Mary Broadcast’s EP “Panic” 

Mary Broadcast’s EP Panic reflects the Austrian born singer, songwriter, musician, and bandleader’s refusal to cookie cutter her artistic vision. She may object to the term, but Panic is a concept album built around a narrative arc extending over six songs. Broadcast includes an accompanying video for each of the EP’s six “episodes”, as she calls them, and the overall experience makes for one of the most unusually rewarding efforts in recent memory.

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The intense intimacy of the underlying story grabs your attention for a variety of reasons. The inherent drama of such a moment is more than enough to capture listeners, but its ambition cannot be ignored. Broadcast and her collaborators take on the task of exploring a woman’s miscarriage, the fallout resulting from the loss, and her efforts to rebuild her life without feeling like a cheat. She provides listeners, and viewers, with an experience that approximates such a momentous event as well as it can be done.

“Panic” serves notice that this is an uncompromising artistic work. Much of the song has a distinctly minimalist bent, but Broadcast escalates the arrangement at all the right places. The overall quality, however, is simmering – the panic of the song title percolates beneath the surf much of the time. The clip for this song is polished and atmospheric. It makes different demands on actors and actresses thanks to its lack of dialogue, but everyone is up to the task.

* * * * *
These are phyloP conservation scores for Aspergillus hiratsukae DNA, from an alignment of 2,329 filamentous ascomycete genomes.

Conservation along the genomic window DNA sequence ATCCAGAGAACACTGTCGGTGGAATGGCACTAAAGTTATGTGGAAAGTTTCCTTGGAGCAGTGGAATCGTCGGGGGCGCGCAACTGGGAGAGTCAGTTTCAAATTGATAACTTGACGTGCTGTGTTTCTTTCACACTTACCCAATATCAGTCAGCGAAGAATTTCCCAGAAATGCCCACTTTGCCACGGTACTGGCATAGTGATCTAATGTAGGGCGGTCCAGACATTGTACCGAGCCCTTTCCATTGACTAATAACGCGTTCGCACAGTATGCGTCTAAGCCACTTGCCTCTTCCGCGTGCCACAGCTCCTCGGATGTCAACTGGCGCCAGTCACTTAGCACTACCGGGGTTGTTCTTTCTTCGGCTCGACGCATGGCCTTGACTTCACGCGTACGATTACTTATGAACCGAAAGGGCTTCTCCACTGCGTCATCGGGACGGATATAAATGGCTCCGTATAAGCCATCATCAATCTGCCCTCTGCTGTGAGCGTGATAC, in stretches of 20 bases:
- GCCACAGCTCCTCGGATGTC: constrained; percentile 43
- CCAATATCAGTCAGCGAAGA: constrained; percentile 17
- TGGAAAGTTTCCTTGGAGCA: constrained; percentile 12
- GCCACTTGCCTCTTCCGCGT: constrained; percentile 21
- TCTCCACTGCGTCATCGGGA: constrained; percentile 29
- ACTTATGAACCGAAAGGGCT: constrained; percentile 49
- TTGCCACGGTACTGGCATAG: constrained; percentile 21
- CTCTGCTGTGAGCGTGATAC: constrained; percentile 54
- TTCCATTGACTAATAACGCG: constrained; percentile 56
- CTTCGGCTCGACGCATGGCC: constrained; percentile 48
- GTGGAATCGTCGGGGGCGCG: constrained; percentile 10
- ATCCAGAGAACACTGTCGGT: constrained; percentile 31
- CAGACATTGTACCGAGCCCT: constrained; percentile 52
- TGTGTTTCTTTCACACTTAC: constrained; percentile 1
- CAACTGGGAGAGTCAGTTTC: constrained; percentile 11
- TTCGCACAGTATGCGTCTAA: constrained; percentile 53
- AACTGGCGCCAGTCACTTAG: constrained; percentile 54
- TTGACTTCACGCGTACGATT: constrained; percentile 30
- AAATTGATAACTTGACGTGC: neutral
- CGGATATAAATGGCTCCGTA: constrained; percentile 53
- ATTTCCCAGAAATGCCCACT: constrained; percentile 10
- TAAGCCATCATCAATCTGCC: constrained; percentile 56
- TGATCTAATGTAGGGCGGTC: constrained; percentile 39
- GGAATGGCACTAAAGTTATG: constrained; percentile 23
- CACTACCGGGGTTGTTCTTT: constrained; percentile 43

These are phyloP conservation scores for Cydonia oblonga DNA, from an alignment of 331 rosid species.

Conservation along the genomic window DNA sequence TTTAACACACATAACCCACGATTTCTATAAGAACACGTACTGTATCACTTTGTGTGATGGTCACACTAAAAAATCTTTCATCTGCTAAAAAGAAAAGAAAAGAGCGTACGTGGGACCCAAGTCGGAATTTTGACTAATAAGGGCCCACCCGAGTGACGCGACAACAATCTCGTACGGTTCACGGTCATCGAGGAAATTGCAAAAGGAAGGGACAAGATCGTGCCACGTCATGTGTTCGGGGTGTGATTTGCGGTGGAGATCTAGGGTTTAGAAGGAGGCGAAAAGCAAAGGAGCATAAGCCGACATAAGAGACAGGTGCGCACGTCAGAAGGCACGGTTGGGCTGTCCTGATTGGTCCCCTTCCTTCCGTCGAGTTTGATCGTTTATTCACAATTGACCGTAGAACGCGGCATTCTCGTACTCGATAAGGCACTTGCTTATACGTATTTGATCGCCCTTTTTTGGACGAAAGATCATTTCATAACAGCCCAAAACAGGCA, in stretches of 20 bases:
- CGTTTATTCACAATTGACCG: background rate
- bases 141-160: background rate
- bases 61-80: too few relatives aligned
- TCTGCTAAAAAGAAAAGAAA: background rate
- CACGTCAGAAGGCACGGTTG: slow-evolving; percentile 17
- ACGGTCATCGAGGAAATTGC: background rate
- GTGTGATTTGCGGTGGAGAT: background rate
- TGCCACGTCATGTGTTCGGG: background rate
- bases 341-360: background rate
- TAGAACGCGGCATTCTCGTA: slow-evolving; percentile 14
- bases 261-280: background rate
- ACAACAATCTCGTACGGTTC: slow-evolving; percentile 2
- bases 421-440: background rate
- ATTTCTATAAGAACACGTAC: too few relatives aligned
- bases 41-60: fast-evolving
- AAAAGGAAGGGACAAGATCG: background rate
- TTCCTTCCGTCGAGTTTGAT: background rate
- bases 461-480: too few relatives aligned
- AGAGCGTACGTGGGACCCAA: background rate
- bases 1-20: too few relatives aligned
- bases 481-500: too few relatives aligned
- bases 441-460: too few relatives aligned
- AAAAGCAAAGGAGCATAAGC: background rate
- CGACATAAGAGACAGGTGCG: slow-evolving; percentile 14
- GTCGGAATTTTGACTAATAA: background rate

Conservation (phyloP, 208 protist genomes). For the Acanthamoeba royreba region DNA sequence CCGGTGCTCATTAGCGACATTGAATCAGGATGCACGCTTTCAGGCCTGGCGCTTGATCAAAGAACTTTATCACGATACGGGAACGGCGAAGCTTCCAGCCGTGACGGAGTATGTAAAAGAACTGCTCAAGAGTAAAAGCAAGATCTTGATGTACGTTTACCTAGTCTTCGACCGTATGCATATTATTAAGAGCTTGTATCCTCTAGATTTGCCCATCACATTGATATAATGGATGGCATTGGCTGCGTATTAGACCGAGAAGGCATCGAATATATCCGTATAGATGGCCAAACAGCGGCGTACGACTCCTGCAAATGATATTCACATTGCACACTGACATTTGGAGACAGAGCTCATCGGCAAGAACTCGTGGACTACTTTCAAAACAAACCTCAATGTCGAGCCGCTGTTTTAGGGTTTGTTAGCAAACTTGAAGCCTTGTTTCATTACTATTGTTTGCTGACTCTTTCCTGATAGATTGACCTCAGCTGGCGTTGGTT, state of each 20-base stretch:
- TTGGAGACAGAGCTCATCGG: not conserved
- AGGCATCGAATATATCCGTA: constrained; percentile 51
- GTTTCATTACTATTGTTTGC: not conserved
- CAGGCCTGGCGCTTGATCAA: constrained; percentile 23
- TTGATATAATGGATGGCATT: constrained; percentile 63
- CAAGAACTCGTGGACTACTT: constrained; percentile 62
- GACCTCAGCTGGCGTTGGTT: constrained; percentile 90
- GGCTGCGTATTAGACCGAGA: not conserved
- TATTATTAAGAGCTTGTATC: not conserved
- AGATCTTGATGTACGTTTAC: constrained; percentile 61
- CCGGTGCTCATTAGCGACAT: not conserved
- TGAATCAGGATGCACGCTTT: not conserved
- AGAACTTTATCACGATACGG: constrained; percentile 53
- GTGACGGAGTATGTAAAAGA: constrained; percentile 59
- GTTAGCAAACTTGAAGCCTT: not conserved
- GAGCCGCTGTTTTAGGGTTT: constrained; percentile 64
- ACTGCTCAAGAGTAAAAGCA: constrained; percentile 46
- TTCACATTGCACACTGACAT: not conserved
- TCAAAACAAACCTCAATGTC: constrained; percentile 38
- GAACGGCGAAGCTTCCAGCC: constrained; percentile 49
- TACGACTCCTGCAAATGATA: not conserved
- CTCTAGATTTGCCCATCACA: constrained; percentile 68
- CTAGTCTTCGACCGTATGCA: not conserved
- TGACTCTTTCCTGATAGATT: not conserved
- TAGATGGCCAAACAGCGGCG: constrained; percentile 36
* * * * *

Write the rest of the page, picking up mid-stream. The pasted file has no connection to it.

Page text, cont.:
The piano underpinning “Zone 4” lightens its rock theatrics without ever diluting them. Given its conceptual and multi-media trappings, it isn’t surprising that Broadcast’s songwriting shares the same direction. It’s convincing and draws listeners in. “Zone 4” has some instrumentation we didn’t hear in the opener, she largely eschews the leaner approach heard during the opener and the increased guitar presence has a positive effect.

“Bastille” has a steady and irresistible pulse present through much of the song. She follows much of the same template present in the preceding song, peaking with the chorus, and it reinforces the song’s dramatic power. “Bastille” gains additional gravitas from its video. The melancholy, even bleak, color scheme for the clips continues here, but she escapes the near-claustrophobic overtones of earlier clips.

The penultimate track “Bazar” feels and sounds more like a climax than simply another turn in the EP. Its climatic qualities are unmistakable. Broadcast’s two principal on-screen performers, Clara Diem and Klemens Dellacher, turn in another fantastic performance without benefit of dialogue. Their physicality is perfect for Broadcast’s concept without ever dragging these clips into the direction of melodrama. Broadcast’s lyrics are slightly fragmentary without ever sacrificing comprehensibility.

She concludes the EP with “Aver”, an emotional outpouring with strong and pointed imagery anchoring the sometimes ephemeral feel of the arrangement. It has a near-classical feel without ever utilizing that kind of instrumentation. The video for “Aver”, likewise, does an excellent job of tying up any loose threads for viewers. It’s a satisfying conclusion for Panic that rounds off this brilliantly conceived conceptual work.

Chadwick Easton


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